The American Physical Society conferred the prestigious Maria Goeppert-Mayer Award to Taiwan-born and American-raised physicist Michele Ma Chung-pei (馬中珮) recently in recognition of her important contributions to theoretical astrophysics. \nMa, who recently joined the astronomy faculty at the University of California at Berkeley (UC Berkeley), was chosen as the only recipient of the 2003 Maria Goeppert-Mayer Award for her "important contributions to theoretical astrophysics, particularly in the areas of relativistic evolution of density perturbations, testing of structure formation models with massive neutrinos and the clustering and dynamics of dark matter halos around galaxies," according to the American Physical Society. \nThe prestigious Maria Goeppert-Mayer Award was established through sponsorship by the General Electric (GE) Foundation in 1985 in memory of the physicist of the same name who shared the 1963 Nobel Prize in physics with two other scientists for her research on the shell model of the atomic nucleus. \nGoeppert-Mayer was the second woman physicist in the world to receive the Nobel Prize in physics, behind Madame Pierre Curie, who became a Nobel laureate in 1903. \nThe American Physical Society and the GE Fund jointly facilitate the Maria Goeppert-Mayer Award to recognize and enhance outstanding achievements by a woman physicist in the early years of her career and to provide opportunities for her to present these achievements to others through public lectures in the spirit of Maria Goeppert-Mayer. \nThe award is to be given to a woman no later than 10 years after she has been granted her doctorate in order to have an effect upon the early stages of her career, for scientific achievements that demonstrate her potential as an outstanding physicist. \nThe Maria Goeppert-Mayer Award, presented annually, consists of US$2,500 plus a US$4,000 travel allowance to provide opportunities for the recipient to give lectures in her field of physics at four institutions and at the meeting of the American Physical Society at which the award is bestowed and a certificate citing the contribution made by the recipient. \nMa, 37, who became aware of her life's calling at the age of 12, went to the US when she was 17 to study physics at the Massachusetts Institute of Technology (MIT). She received both her undergraduate degree and doctorate in physics from MIT in 1987 and 1993, respectively. \nShe was a prize fellow at the California Institute of Technology and an assistant and associate professor of astronomical physics at the University of Pennsylvania before joining the UC Berkeley's astronomy faculty. \nMa's primary research interests are dark matter, the cosmic microwave background, and the large-scale structure of the universe. \nAmong the major honors Ma has received are the Annie Cannon Award in Astronomy in 1997, the Sherman Fairchild Fellowship, Caltech in 1993 and Phi Beta Kappa in 1987. \nWhile studying particle physics and theoretical cosmology with Alan Guth and Edmund Bertschinger at MIT, Ma was enrolled in the New England Conservatory of Music in Boston for violin-performance classes to hone her violin playing skills, which she began studying in her formative years in Taiwan. \nA violin prodigy, she won first prize in the Taiwan National Violin Competition in 1983. \nMa is returning to Taiwan shortly to visit her parents who are still living in Taipei. \nHer father, Ma Chi-shen (馬驥伸), is a renowned scholar in journalism, while her mother, Huang Chao-heng (黃肇珩), is formerly director of the Domestic News Department of the Central News Agency. Huang has also been president of the KMT-run Chengchung Books and Publishing House before being appointed a member of the Control Yuan by former President Lee Teng-hui (李登輝).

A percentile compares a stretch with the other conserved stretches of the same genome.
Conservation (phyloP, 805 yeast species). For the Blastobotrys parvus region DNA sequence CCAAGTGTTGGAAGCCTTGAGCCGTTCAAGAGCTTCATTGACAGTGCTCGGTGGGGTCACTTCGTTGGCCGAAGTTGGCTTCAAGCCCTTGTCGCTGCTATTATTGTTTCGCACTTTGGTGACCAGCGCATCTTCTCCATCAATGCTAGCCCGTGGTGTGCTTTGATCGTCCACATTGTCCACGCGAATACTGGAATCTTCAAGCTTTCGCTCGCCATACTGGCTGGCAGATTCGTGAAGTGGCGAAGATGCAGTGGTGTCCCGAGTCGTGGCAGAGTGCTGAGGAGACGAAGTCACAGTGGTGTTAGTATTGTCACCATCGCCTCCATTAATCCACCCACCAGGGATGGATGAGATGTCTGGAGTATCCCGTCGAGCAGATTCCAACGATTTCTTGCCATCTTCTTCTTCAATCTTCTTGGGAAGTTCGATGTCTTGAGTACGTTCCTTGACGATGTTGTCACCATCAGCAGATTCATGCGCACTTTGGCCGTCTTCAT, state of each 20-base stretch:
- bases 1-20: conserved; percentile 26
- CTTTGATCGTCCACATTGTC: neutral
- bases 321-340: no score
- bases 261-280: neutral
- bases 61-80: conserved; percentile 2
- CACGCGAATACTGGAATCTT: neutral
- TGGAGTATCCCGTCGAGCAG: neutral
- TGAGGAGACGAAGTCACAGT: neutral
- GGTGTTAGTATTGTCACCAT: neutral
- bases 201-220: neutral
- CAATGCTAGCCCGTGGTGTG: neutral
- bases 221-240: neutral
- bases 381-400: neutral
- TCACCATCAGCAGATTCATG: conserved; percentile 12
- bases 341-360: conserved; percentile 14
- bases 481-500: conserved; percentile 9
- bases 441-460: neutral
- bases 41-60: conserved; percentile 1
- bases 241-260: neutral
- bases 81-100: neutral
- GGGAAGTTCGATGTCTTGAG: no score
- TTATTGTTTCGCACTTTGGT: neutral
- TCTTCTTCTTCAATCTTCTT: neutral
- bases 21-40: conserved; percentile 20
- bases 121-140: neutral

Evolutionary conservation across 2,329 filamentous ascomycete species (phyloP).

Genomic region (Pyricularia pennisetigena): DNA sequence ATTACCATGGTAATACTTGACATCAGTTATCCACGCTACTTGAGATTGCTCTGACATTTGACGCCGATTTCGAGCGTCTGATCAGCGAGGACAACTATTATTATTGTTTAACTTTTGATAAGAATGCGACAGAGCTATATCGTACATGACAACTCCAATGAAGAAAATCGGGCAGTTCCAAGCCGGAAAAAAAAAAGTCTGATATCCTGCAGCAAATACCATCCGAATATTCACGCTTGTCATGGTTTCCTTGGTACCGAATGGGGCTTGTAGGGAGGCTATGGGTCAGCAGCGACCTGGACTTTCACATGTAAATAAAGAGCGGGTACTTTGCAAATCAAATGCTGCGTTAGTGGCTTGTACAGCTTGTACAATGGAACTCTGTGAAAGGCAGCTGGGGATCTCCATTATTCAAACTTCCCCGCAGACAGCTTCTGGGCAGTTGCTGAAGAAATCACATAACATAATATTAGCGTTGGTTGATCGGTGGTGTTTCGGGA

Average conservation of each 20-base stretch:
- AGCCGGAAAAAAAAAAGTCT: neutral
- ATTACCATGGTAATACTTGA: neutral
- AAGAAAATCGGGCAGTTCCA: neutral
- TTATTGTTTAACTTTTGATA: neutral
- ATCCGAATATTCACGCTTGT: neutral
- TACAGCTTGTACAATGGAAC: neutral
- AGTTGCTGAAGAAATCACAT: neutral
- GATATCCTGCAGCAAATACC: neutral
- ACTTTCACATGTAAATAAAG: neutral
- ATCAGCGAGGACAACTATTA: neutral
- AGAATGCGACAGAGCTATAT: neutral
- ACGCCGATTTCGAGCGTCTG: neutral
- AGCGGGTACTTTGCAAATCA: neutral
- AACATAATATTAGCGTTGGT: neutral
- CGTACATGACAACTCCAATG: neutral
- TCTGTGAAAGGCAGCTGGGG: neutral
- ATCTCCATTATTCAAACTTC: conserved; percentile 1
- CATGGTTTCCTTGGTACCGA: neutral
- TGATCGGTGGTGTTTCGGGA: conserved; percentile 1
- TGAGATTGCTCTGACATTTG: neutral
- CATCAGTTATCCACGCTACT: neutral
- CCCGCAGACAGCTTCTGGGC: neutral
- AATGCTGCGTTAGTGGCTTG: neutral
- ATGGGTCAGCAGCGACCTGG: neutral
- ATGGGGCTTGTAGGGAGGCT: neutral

‘CROCODILE TEARS’: The Taiwan Statebuilding Party said the Kaohsiung mayor was only apologizing after a poll revealed that 45% of the city’s residents favored a recall Kaohsiung Mayor Han Kuo-yu (韓國瑜) at a city council session yesterday apologized for taking three months off last year to campaign for January’s presidential election. Han said that he was now prioritizing municipal affairs and was focused primarily on preventing the spread of COVID-19. He was “doing two days’ work each day” to make up for time lost, he said. Han on May 5 attended a city council session for the first time in 201 days, giving a report on pandemic response measures. At yesterday’s session, Han said the Kaohsiung City Government would be injecting NT$50 million (US$1.67 million) into the